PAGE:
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SAIS Review 26.1 (2006) 193-196
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Russia in the Age of Putin
Russia is no longer the "evil empire" as Ronald Reagan famously described the Soviet Union, but the qualities attributed to it by Winston Churchill, "a riddle wrapped in a mystery inside an enigma," more than 50 years ago remain relevant. Russian political culture is deliberately Byzantine; we foreigners are not supposed to understand who in the Kremlin is really calling the shots or why. There was a greater degree of transparency under Boris Yeltsin's disorderly tenure, but as his health deteriorated the fog thickened around the Kremlin. The ailing Russian president then surprised virtually everybody on the last day of the last century when he announced his retirement, and the still relatively obscure prime minister and former KGB lieutenant Vladimir Putin became acting president.
Putin has now been president of the Russian Federation for more than five years, and while we know more about him and his style, he remains a highly controversial and complicated figure. For some he is an authoritarian throwback who has further weakened Russia's frail democratic institutions, destabilizing the country more than ever while simultaneously undermining political authority. Others argue that Putin has brought an end to the instability and disorder of the 1990s when state power collapsed and policymaking was a private affair managed by a very narrow and greedy oligarchy.
Kremlin Rising: Vladimir Putin's Russia and the End of Revolution by former Washington Post Moscow correspondents Peter Baker and Susan Glasser helps to clear much of the fog about surrounding Putin's Kremlin. Their direct and engaging account confronts the cognitive dissonance emanating from Russia head-on. Each chapter is a richly researched description of many of the key developments and personalities of the eventful years these correspondents spent in Moscow from 2001 to 2004.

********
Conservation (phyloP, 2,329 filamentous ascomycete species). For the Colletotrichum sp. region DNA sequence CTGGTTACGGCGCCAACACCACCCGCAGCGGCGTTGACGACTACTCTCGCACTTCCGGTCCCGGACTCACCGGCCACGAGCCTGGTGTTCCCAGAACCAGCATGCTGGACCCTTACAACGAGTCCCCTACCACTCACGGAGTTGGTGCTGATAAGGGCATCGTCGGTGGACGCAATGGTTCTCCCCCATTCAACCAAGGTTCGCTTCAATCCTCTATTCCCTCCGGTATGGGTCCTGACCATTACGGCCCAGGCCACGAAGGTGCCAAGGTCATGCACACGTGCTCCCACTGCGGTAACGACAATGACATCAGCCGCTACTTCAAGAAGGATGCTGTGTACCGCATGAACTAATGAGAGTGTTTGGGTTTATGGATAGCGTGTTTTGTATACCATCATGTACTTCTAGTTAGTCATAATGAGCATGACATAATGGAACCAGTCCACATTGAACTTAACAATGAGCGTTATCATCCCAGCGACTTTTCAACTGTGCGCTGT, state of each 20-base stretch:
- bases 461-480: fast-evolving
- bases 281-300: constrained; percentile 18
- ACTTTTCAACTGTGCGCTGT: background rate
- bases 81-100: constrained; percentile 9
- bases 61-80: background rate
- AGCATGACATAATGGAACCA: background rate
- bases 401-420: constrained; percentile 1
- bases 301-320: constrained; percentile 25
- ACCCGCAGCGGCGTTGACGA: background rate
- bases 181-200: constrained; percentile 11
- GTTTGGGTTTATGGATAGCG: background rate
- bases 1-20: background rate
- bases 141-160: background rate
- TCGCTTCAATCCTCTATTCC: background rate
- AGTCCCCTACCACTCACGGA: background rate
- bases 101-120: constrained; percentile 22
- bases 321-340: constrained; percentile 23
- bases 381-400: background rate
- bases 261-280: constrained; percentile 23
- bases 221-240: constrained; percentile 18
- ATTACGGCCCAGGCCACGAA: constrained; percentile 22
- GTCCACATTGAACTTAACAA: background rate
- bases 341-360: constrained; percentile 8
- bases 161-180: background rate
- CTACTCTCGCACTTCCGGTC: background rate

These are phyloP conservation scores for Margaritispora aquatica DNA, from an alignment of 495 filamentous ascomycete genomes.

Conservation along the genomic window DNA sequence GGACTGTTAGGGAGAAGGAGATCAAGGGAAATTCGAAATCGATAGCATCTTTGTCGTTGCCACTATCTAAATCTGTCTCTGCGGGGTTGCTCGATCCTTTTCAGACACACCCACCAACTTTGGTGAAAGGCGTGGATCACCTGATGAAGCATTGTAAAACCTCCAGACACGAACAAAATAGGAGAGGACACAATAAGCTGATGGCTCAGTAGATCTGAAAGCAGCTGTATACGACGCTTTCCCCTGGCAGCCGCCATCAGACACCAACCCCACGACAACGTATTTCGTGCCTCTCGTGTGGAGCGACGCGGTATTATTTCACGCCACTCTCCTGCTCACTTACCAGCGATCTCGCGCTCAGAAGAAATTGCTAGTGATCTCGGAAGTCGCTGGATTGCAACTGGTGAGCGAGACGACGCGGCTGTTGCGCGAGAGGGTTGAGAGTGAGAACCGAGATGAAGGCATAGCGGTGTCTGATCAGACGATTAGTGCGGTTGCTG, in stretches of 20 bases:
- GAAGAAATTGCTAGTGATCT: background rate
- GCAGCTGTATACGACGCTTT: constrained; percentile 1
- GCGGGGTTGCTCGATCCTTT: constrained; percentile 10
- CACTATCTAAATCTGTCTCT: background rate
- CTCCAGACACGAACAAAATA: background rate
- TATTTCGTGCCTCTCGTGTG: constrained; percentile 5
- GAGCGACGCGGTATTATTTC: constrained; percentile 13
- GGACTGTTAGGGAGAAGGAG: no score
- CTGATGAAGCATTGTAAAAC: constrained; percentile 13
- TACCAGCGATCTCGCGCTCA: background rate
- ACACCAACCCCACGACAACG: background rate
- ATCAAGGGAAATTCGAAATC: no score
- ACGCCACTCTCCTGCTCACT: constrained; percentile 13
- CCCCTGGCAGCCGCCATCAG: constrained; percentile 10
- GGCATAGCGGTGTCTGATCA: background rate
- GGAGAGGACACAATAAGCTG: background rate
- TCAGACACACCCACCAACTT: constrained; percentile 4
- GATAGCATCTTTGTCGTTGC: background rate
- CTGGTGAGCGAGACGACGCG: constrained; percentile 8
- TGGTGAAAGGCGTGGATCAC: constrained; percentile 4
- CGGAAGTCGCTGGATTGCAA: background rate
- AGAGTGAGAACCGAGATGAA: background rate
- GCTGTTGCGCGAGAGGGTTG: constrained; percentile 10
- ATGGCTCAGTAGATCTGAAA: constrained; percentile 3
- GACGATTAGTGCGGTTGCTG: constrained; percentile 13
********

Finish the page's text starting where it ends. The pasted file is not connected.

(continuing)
Kremlin Rising is not an uplifting account; in fact it is a very depressing and relentlessly negative account of contemporary Russia. Whole chapters are devoted to the tragedy of Beslan, the hellish war in Chechnya, the hostage taking at the theatre in the center of Moscow in 2002, the attack on Russia's best independent national television NTV in 2001 (now there are none), horrific conditions in the military, the health and demographic crisis, and a host [End Page 193] of other desultory topics. In each chapter Baker and Glasser illuminate the events and the personalities behind the events in sparkling prose, in many cases bringing new information to bear; they are excellent journalists and fluid writers. But as an analyst of Russia, I question whether this book gives a fair overall account of where Russia is and how and why it got there.
In some ways this is an "angry" book, written by authors who were admittedly mystified to find a country and people very different from what they expected when they arrived in Moscow in January 2001. Why were so many of their interlocutors so jaded and apathetic about democracy after the tortuous decades of totalitarian Soviet rule? Why were the majority of Russians ready to trade political freedom for order? At the heart of this tale stands Vladimir Putin. In the view of the authors, he has undertaken a counterrevolution, seeing his task as "not about completing the transition to democracy; it was about rolling it back." In fact, the authors declare that after the terrorist attack of fall 2004 in Beslan, the Russian President announced as "counter-terrorist" measures the cancellation of gubernatorial elections and fully proportional representation in the Duma, "The counterrevolution was over, and Putin had won."
The problem with this narrative is that the seeds for an anti-democratic counterrevolution were planted long before the rise of Mr. Putin. Without a doubt, Czar Boris Yeltsin's dissolution and bombing of the Supreme Soviet in 1993 and introduction of a new superpresidential constitution were more consequential blows to Russia's nascent democracy than...